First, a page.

The Only Climate Positive Modular Shelving System Made Entirely of Recycled Chopsticks
Four years after its official founding, ChopValue, Vancouver-based award-winning green startup, announced the launch of SMĪLE: the only climate positive modular shelving system made of 4,276 recycled chopsticks. With its sleek lines, minimalist and space-saving design, this timeless shelving system tastefully fits any interior.
"When launching ChopValue, our mission was to make a change with one chopstick at a time. Today, I am excited to announce our new achievement towards that goal — SMĪLE. We've designed SMĪLE to prove that minimalist, sustainable, and beautiful design can be 100% eco-friendly and can leave you smiling." says Felix Bock, Founder and CEO of ChopValue.
Each SMĪLE is proudly made from recycled chopsticks and construction steel, urban harvested from restaurants and construction sites near you. This not only minimizes the damage to the environment by reducing global shipping, it also adds value directly back to the community.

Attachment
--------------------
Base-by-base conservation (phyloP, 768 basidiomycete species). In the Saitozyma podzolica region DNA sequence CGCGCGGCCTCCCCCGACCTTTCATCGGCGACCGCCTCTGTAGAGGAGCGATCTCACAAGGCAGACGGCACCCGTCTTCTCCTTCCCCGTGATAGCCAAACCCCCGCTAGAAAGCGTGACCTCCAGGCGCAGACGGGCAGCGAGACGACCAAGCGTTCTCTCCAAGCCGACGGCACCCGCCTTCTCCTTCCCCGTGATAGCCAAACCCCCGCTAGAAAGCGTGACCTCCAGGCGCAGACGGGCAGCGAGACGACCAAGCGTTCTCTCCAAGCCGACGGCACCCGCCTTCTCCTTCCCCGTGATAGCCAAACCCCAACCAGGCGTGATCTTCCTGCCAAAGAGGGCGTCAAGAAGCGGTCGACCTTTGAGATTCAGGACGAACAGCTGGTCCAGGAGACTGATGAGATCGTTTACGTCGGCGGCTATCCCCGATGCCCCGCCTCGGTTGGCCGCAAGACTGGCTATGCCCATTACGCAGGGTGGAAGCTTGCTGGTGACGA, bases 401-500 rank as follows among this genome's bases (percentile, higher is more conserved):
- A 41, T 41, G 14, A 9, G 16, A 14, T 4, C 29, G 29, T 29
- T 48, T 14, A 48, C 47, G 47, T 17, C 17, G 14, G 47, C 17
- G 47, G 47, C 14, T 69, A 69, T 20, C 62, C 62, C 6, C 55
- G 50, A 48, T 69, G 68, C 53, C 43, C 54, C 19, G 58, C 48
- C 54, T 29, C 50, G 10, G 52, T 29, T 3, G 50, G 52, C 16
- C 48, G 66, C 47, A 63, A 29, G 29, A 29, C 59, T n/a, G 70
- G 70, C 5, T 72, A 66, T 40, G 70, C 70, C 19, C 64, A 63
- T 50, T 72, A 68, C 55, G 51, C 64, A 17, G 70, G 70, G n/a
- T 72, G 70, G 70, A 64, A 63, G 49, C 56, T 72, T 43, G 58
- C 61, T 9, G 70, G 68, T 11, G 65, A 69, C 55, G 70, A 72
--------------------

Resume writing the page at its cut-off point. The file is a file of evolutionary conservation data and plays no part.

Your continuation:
This global network of carbon negative Microfactories means every SMĪLE has a positive impact on the environment. Each SMĪLE stores about 6,532g (14 lbs) of CO2 that otherwise would've been released into the atmosphere — more than it takes to gather the resources, make and deliver it! That's the equivalent of charging your cell phone over 830 times!
"We work to create a unique experience and an impact that will inspire people. By reutilizing used chopsticks, we promote forests' sustainable management and raise social awareness for environmental accountability." points out Felix.
SMĪLE is a creative choice for inspired living and a climate positive conversation piece like no other. It will launch on Kickstarter on September 16, 2020.
The ChopValue story resonates with people around the world. The company provides product and design solutions with an innovative, high-performance material made entirely from recycled chopsticks. The company has urban-harvested, recycled and transformed over 25,786,890 chopsticks that otherwise would have ended in the landfills.
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Leo Brooks, Communication Manager